CHICAGO -- They're on pace to win 89 games, not the 103 they finished their dream season with a year ago. They've had injuries to key players and a downturn in production from some others. But here's the thing about the 2017 Cubs.
They not only have a chance to win another championship, but they just might bludgeon an opponent or two along the way.
Consider how they've scored a Major League-best 5.9 runs per game since the All-Star break. They've scored 10 or more runs eight times in the second half, with 17-2, 17-3 and 14-12 victories in the last two weeks.
There's no secret to this success.
"There's a lot of good players on this team,'' Ben Zobrist said. "We have a lot of good players sitting on the bench, as a matter of fact. … Just a lot of good players on the offense that are capable of coming at teams offensively from a lot of directions. I don't think there's a real breather in our lineup.''
Javier Baez is hitting .270 and has hit 21 home runs, including one every 15.4 at-bats in the second half. Joe Maddon wrote him into the eighth spot in the lineup against Brewers right-hander Jimmy Nelson on Friday.
"If he's hitting eighth for you, that's pretty good,'' Maddon said. "That's kind of a nice thing. You like to have the scariness all the way down through No. 9.''
While the Cubs were favored in all three postseason series last season, they may not be favored in any this October. But the way their lineup is scoring runs in bunches, they're capable of scoring the timely runs they need to beat guys like Max Scherzer, Clayton Kershaw and Zack Greinke, and they could erupt to do serious damage.
While scoring is up by about 4 percent in the Major Leagues over last season, the broader trend barely scratches the surface in explaining the Cubs. They have had a crazy spike since the All-Star break, not just compared to the first half of the season but also the second half last season. They are scoring 21 percent more runs than after the break in 2016, while hitting 45 percent more home runs (a National League-best 81).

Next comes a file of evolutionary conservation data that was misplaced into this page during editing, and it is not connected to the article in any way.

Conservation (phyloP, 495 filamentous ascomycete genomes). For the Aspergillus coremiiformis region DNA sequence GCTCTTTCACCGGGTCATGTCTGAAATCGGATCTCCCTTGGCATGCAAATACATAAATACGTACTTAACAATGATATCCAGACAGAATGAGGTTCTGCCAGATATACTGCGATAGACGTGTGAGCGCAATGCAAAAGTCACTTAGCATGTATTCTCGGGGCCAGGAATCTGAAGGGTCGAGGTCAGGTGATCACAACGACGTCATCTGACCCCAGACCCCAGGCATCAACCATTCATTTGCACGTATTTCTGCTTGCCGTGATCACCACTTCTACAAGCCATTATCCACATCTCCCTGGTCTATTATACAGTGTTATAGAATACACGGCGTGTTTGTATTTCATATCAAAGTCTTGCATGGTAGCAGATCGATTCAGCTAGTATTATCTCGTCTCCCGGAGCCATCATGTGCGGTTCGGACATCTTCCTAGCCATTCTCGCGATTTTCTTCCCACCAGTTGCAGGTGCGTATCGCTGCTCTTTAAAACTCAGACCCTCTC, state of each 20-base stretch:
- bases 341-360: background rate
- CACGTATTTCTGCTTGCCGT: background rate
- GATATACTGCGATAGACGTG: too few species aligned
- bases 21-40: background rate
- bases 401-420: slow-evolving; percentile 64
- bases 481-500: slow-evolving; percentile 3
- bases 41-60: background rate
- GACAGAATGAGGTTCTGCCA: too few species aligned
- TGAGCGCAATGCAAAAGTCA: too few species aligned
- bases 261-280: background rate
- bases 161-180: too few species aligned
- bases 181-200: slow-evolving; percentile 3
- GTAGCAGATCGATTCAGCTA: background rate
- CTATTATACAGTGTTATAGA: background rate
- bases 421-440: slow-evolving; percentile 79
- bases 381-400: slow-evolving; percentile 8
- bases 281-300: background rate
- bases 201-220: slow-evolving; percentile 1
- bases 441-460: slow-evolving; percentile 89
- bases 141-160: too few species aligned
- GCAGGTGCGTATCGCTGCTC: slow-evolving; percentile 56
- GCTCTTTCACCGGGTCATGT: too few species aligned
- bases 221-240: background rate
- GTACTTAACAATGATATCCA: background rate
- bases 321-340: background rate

They were averaging 4.5 runs at the All-Star break, a shockingly low 11th in the NL.
"I feel like it's more about the offense in the first half just wasn't what we're capable of doing,'' Zobrist said. "This is more of who we are as a team. It's more of our identity as an offense, what you've seen in the second half. The first half I think there were a lot of guys still tired and trying to catch their breath from a long season last year. We feel like we've put all that behind us.''
Happ seemed likely to spend this season with Triple-A Iowa but opened eyes in Spring Training, was promoted in mid-May and is hitting .259 with 21 home runs. He has started at four positions, giving Maddon a second super utility man to go along with Zobrist.
"We didn't expect that at the beginning of the season,'' Maddon said. "We did not anticipate that at all.''
He'll take all the nice surprises he can get, of course, as the Cubs work to protect the lead they've built over the Cardinals and Brewers.
Maddon cautions that the Cubs have scored their runs in streaky fashion. He doesn't feel like he's managing the '27 Yankees.
"It's awkward,'' he said. "We've had some really big-run games. That skews the averages a little bit. I feel good, but I think [the high-scoring games] put us over the top. It doesn't feel like that all the time.''
No, it wouldn't. But it's always nice to have firepower in the dugout, especially in October.
Phil Rogers is a columnist for MLB.com. This story was not subject to the approval of Major League Baseball or its clubs.